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Old 09-18-2022, 05:01 AM   #11
Legate of Amon Lanc
A Voice That Gainsayeth
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The Eye The Ultimate Plot Twist Theory of Everything

Okay, once again apologies for making one post after another, but for neatness's sake, I hope that this is acceptable.

So when watching episode 4, there were some "dun dun" moments that however on the surface conflicted with each other. The chief of them being Mr. Evil Barliman Butterbur saying, in the final scene, "Sauron is coming, you saw him falling from the sky few days ago". So is the Meteor Man Sauron after all? Not Gandalf? But is that then a horrible red herring?

And what about Adar? He looks like he could be Sauron, speaks like he could be Sauron... I said on the other thread that it was Sauron's "ability" at the beginning of the Second Age to seem to others the way he wanted, or like "one of them". So Arondir sees Adar like an Elf, maybe the Orcs see him as an Orc, we just don't see their point of view.

But then, Adar AND the Meteor Man cannot both be Sauron, could they?

And what more. Sauron must appear rather soon to chat with Celebrimbor and make the Rings! How can he be in two places at once? In three places at once? Four? Twenty? Unless...

Unless the plotlines were all taking place in different times.

So far (I belive) there was nothing (except Elrond and Galdriel in the beginning) that would indicate that the storylines we are following have anything to do with each other. In fact, that was one of the things that has been annoying me for a while, that these stories all are completely separate from each other (especially the hobbits).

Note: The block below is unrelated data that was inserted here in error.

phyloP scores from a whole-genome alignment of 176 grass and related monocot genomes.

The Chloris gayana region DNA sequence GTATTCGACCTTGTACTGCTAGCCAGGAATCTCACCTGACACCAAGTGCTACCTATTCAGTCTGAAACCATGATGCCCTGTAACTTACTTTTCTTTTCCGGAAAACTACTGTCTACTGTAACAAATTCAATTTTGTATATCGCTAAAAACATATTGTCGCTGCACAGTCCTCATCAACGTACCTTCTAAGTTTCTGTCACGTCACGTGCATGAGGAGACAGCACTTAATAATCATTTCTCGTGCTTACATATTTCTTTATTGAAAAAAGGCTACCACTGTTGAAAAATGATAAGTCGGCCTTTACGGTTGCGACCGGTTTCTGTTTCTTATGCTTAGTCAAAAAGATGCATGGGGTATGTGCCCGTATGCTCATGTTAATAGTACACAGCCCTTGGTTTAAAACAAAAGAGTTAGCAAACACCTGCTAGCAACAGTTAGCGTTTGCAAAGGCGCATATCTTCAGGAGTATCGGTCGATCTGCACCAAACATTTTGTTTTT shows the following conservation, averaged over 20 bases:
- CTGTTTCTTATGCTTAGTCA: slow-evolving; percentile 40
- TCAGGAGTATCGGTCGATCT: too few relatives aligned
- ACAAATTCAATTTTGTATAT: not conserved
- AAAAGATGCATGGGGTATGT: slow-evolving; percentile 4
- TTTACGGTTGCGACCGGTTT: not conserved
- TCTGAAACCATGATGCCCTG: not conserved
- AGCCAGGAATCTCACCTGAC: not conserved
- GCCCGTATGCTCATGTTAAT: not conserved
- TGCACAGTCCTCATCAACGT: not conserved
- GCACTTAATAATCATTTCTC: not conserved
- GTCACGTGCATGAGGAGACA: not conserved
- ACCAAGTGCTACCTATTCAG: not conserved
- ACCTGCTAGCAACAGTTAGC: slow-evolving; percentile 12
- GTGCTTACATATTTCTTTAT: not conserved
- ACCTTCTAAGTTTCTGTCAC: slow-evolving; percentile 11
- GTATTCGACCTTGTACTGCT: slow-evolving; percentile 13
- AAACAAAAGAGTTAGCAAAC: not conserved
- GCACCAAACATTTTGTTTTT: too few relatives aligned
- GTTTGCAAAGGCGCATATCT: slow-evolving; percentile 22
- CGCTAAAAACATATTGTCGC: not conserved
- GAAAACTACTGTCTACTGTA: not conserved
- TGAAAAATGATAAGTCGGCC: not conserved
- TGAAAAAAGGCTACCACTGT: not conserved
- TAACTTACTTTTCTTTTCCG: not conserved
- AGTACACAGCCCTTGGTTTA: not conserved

But oh wait! You say. There WAS one thing connecting them. It was the meteor. Everyone saw the meteor. Gil-Galad saw the meteor, the Harfoots found the meteor...

Well, unless it was a different meteor. At a different time.

So here goes my theory.

In the story of the Southlands, the meteor Mr. Evil Butterbur saw falling WAS actually Sauron. Sauron is Adar. He is leading his Orcs to dig, to build Mordor - which has totally not been built yet.

In the story of the Harfoots, the meteor was Gandalf - an age later. It is somehow an epilogue to the entire thing, and it will be tied to the rest of the story somehow differently.

In the story of Elrond and Celebrimbor, Sauron will appear as Annatar. He has already made an ouverture to Celebrimbor, something like "I will come to visit you next spring", which is why Celebrimbor the Elf was suddenly so impatient to have a forge built by next spring.

The story of Galadriel and Mr. H. takes place later than the Southlands story. Sauron has meanwhile finished building Mordor, and we will see the Númenoreans arriving to meet Mordor already fully armed and operational. Bonus: Mr. Halbrand is actually not Theo's father. He is Theo's son, or he is Theo himself. See, Theo actually claimed the Lurgom sword (thanks Oddwen), then was asked by Sauron to join him, but somehow his good side prevailed, he refused the kingship of Men that Sauron offered him, and instead ran away on a raft and changed his name to Halbrand. Or somesuch.


This would actually solve also a lot for the problems perceived to be a violation of canon: Gandalf would, in fact, NOT appear at the beginning of Second Age. The timeline-compression would not be so massive, in fact, it would allow for inserting everything that is still in the Appendices (thus Amazon should have rights to it) but doesn't seem to have been addressed in the show so far: the fact that Sauron is supposed to first help forge the Rings, then go to Mordor, then conquer everything up to Lindon, then be beaten back by Númenoreans, and only much later after that the whole Númenorean imperialsm and Ar-Pharazon shenanigans and Sauron on Númenor should occur. You could shuffle the plotlines around (ideally with some timejumps, mainly where Galadriel is concerned) to make them make sense in this system.

It is a somewhat tongue-in-cheek theory still, but actually it would make a lot of sense in many ways.
"Should the story say 'he ate bread,' the dramatic producer can only show 'a piece of bread' according to his taste or fancy, but the hearer of the story will think of bread in general and picture it in some form of his own." -On Fairy-Stories
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